UD flexes its research muscle on capitol hill

by | April 18, 2019

‘UD Day in DC’ highlights impact of federal funding, strong connections

The University of Delaware offered up a room full of research during its fifth “UD Day in D.C.” and the Capitol Hill event drew high praise from those who attended.

“This is a fabulous display of the cutting-edge research that you’re doing, the education, the training — the things that you’re delivering not just to Delaware but to our country and the world — solutions across so many different areas,” said Delaware U.S. Sen. Chris Coons, who serves on the powerful Senate Appropriations Committee and five of its subcommittees.

Several dozen UD researchers participated, all of whom get support from federal agencies. They filled a large reception room in the Hart Senate Office Building and spent two hours explaining what they do and why they do it.

“It is demonstrating to everybody why research matters,” said UD President Dennis Assanis. “It definitely matters at UD. It is our lifeblood. And it matters to our entire society and our economy, so we’re here to demonstrate the great work we’re doing.”

Assanis also underlined the importance of federal funding and legislative advocacy, both of which help to fuel UD’s research.

Federal grant officers, congressional staffers and D.C.-area alumni took advantage of the opportunity to talk with the scientists and investigators. The event also gave researchers a chance to hear from Delaware’s leaders on Capitol Hill.

Delaware U.S. Sen. Tom Carper called out many examples of UD’s work — in cybersecurity, composite materials, veterans’ health, agriculture, clean energy, climate and environmental work, to name a few.

“We’re very lucky to have the University of Delaware as a big part of our lives,” he said. “I’m very grateful to stand with you.”

University of Delaware President Dennis Assanis takes a quick “selfie” with Delaware’s U.S. Senators — Chris Coons (center) and Tom Carper (right) during the fifth “UD Day in D.C.” event on Capitol Hill.

ABOVE: University of Delaware President Dennis Assanis takes a quick “selfie” with Delaware’s U.S. Senators — Chris Coons (center) and Tom Carper (right) during the fifth “UD Day in D.C.” event on Capitol Hill. | Photo by Dennis Assanis

Federal friends in the house

Representatives of several federal agencies that support UD research were on hand to meet with those whose work they oversee and also to see what else UD is up to.

“This is a very nice display — and I really like seeing my awardee,” said Ann Lichens-Park, who works with the U.S. Department of Agriculture’s National Institute of Food and Agriculture, which supports the research of UD’s Nicole Donofrio, associate professor of plant pathology, through a joint program with the National Science Foundation. NSF Program Director Michael Mishkind also visited with Donofrio.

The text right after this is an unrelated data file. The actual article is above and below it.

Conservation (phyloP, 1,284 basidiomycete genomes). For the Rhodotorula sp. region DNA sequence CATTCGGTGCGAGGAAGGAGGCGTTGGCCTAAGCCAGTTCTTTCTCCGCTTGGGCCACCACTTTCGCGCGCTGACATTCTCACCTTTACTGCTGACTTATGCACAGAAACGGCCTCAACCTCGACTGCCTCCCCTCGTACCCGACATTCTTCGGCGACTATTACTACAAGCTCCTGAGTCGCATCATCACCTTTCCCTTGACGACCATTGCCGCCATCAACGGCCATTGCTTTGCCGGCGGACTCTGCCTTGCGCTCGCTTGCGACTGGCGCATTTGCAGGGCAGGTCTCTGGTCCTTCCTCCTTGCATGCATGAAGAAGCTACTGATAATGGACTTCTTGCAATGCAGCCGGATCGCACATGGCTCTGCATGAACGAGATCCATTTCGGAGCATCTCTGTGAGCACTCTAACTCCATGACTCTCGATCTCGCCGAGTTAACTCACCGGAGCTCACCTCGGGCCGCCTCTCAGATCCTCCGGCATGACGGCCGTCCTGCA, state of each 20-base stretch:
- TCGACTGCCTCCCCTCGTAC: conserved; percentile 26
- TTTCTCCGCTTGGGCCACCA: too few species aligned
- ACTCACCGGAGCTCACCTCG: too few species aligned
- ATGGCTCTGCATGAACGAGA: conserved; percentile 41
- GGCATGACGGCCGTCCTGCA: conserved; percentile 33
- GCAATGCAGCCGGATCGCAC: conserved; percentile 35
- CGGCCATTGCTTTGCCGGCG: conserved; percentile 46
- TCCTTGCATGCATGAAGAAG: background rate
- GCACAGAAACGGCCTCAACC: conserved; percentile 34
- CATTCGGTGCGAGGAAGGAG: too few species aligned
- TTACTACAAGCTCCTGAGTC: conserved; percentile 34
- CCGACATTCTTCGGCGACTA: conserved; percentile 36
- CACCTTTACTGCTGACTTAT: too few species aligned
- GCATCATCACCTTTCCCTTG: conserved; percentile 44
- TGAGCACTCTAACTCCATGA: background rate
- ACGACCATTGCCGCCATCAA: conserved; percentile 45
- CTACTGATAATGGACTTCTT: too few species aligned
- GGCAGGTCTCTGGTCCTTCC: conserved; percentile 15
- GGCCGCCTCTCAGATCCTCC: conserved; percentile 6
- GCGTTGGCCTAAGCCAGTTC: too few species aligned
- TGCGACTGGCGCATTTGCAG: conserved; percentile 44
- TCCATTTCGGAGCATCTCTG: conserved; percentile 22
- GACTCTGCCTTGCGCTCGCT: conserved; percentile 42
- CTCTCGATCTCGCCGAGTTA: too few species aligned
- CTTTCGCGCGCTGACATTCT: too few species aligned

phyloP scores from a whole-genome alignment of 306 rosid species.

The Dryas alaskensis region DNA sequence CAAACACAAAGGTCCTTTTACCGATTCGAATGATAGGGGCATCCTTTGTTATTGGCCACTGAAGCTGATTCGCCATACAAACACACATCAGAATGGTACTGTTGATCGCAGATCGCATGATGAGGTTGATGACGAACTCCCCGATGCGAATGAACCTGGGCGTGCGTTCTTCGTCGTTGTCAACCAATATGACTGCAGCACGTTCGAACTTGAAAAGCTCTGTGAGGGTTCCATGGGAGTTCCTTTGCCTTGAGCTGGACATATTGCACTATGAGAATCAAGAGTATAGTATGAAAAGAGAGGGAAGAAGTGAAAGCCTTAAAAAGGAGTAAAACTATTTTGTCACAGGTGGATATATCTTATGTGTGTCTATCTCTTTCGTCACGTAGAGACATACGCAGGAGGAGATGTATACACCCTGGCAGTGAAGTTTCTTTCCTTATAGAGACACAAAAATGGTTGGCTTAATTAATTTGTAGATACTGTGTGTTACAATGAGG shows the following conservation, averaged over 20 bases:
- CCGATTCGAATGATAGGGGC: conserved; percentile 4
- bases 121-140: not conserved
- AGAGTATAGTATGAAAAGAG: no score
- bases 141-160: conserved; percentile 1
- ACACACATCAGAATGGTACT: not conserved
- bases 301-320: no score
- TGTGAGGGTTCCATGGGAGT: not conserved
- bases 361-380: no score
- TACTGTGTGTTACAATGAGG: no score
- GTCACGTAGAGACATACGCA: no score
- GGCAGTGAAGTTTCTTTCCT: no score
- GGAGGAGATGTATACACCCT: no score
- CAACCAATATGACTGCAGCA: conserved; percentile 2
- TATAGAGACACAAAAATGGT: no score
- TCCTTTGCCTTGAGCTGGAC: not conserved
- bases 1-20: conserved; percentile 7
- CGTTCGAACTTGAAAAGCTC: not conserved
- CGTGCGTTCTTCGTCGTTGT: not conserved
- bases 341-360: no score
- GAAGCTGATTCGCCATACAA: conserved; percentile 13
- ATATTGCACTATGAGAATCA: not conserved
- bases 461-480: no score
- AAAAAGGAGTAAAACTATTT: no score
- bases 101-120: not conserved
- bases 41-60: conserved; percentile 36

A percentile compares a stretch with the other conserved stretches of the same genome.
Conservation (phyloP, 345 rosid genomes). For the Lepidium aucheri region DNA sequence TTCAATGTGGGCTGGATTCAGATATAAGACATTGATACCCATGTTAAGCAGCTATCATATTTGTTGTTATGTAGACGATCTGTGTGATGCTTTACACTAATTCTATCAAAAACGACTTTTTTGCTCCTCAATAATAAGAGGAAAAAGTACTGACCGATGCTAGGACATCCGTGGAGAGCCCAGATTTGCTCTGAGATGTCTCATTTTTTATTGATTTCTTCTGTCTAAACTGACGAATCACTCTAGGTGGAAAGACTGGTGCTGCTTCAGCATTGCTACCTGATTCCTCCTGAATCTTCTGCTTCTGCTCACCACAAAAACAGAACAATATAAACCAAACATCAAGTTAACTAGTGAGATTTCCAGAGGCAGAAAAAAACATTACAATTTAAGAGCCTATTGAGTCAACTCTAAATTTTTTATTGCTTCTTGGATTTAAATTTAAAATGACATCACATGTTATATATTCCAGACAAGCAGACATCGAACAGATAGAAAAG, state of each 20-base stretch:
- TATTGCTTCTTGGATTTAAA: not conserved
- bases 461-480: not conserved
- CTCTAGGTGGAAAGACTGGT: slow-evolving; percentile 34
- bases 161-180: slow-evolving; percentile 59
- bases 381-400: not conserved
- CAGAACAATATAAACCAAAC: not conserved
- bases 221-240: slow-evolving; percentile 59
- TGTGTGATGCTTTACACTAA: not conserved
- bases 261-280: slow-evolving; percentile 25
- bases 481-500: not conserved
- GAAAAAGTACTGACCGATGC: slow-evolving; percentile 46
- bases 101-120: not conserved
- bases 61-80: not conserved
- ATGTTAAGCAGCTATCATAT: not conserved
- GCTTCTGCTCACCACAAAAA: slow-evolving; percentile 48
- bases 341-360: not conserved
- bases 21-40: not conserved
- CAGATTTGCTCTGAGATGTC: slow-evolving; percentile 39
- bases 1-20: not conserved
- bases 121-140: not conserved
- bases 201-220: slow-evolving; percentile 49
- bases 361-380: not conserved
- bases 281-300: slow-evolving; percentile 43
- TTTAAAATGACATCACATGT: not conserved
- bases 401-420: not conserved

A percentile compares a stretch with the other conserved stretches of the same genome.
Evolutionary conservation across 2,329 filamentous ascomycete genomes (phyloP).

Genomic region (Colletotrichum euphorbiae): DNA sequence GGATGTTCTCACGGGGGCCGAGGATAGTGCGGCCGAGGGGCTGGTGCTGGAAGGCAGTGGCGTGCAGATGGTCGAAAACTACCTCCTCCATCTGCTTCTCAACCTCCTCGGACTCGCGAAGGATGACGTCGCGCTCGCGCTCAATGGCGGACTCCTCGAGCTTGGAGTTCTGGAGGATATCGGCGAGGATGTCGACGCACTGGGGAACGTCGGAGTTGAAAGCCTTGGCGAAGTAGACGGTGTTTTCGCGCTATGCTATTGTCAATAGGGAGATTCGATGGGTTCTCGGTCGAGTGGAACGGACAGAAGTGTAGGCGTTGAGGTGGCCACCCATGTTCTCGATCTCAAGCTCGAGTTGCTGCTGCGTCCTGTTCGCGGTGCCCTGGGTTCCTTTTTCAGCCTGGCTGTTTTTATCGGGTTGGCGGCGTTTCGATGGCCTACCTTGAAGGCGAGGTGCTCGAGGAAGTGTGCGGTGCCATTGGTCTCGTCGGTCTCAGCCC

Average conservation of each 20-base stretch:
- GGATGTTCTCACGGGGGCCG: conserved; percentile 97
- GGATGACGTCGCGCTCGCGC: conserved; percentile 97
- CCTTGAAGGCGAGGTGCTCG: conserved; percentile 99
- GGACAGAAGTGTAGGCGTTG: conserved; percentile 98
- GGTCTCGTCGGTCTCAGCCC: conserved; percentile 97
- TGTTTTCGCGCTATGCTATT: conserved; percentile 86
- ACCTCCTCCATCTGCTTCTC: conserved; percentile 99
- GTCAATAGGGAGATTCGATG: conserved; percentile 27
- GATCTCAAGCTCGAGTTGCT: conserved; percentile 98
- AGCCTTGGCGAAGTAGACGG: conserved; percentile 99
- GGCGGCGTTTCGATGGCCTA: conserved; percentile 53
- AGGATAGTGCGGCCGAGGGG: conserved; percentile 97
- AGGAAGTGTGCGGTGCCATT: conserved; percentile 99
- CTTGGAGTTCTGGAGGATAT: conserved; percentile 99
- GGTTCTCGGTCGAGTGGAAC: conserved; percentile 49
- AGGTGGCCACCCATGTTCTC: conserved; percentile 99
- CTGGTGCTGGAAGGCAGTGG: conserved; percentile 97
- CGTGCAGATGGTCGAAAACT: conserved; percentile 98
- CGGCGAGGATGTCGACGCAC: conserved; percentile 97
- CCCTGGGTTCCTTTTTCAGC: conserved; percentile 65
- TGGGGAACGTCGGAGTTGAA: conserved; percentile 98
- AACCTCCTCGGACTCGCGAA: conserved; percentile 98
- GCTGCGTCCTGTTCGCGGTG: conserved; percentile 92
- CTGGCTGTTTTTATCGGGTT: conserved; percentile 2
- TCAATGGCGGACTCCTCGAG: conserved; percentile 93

“It was just a really pleasant chance to talk about science and life in general,” Donofrio said. “We so rarely get to do that and these are great people — smart, fun and interesting.”

Ming Lei of the National Institutes of Health was present and spent a few minutes chatting with Coons about upcoming budget requests. The NIH is the single largest sponsor of UD research, providing $38 million in support in fiscal year 2018 alone.

“The University of Delaware’s science covers multiple fronts, from neuroscience to cardiovascular,” Lei said. “And they are in the forefront of bioinformatics and cybersecurity. It’s very, very impressive.”

As director of the National Institute of General Medical Sciences’ Division for Research Capacity Building, Lei oversees the Institutional Development Award (IDeA) program, designed to build capacity in states that have historically had low levels of NIH funding, including Delaware.

UD Research on Twitter

TOP STORIES

Jeffrey Caplan and Kun Huang

Food security under changing climate

UD part of $3.5 million NSF-funded study to improve key crop resilience

Blood

Gene therapy for blood disorders

UD engineers develop particles to reach stem cells

Honors

Honors

The UD community celebrates its first Gates Cambridge Scholar, two new fellows in the National Academy of Inventors, and the first woman to receive the Soil Science Society of America’s Kirkham Soil Physics Award.

Share This